His brows furrowed, unable to resist the urge to recall his day.
Knowing that I wouldn’t get another chance, I pushed a gust of air at him—straight in his eyes.
The gun went off, but I was already out of the line of fire, ducking and then hurtling over the couch. The alpha opened his eyes milliseconds before my blade sank into the side of his neck.
Blood spurted everywhere, splattering the rich brown leather of the couch, and my clothes. I pressed my lips together. I hated the thought of someone’s blood on my clothes.
A heartbeat later, the alpha fell. When he stopped breathing, my shoulders relaxed.
One more bad guy down.
Knowing that the alpha was no longer roaming the streets of L.A., doing shady criminal stuff to innocents, made what I had to do a little easier.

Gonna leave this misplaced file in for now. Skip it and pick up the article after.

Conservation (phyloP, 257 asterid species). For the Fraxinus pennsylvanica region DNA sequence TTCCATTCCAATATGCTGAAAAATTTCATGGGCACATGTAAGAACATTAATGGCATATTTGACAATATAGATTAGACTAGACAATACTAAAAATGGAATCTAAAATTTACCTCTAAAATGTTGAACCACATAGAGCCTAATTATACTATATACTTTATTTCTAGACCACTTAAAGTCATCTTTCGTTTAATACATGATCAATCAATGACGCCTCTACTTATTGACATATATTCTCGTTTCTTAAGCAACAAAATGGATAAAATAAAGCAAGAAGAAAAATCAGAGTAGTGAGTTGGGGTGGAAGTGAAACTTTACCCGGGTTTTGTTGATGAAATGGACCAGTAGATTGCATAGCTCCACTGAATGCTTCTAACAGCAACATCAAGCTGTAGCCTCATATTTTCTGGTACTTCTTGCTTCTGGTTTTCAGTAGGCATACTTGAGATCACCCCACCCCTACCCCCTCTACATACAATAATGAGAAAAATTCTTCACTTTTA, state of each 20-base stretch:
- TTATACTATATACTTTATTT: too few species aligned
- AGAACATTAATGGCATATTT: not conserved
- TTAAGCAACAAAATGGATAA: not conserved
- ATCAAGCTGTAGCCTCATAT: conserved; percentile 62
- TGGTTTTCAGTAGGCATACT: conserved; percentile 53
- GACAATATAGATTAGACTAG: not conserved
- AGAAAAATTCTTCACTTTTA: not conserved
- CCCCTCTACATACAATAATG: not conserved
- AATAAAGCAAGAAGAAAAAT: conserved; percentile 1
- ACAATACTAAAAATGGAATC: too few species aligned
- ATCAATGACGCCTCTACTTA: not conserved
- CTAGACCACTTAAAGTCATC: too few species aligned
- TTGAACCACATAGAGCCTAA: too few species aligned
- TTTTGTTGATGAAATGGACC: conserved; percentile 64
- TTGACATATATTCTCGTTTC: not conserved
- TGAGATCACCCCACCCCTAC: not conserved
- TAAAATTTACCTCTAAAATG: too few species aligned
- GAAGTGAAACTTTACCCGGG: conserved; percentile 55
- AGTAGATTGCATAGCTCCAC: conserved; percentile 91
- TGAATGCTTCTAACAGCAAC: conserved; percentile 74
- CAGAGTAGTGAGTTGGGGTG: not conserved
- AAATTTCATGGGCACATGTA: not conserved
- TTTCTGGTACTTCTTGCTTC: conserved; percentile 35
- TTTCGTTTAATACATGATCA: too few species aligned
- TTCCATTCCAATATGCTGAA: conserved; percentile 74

At least, that’s what I told myself so I could look in the mirror.
* * *
The door to my apartment whined open.
“I’m home!” I sang out, aware that no one would be there to welcome me.
Moving into the kitchen, I laid my scabbard on the counter, pulled a jug of OJ out of the fridge, and drank straight from the carton. After a brief examination of my meager rations, I settled on making mac and cheese with frozen peas tossed in for nutritional value. In my opinion, everyone needed to eat their veg.
Once the water was on the stovetop, I went to change. As soon as I stepped foot into my bedroom, my shoulders lowered and my heart rate slowed.
Despite Xavier’s warnings, I liked to keep a window cracked open to feel the fresh air on my face and watch the way my veil-like white curtains fluttered in a breeze. My bed was a massive canopy, also surrounded by gauzy linen. Sheepskin rugs littered the floor, and a teal pod chair, perfect for reading in, sat in the corner.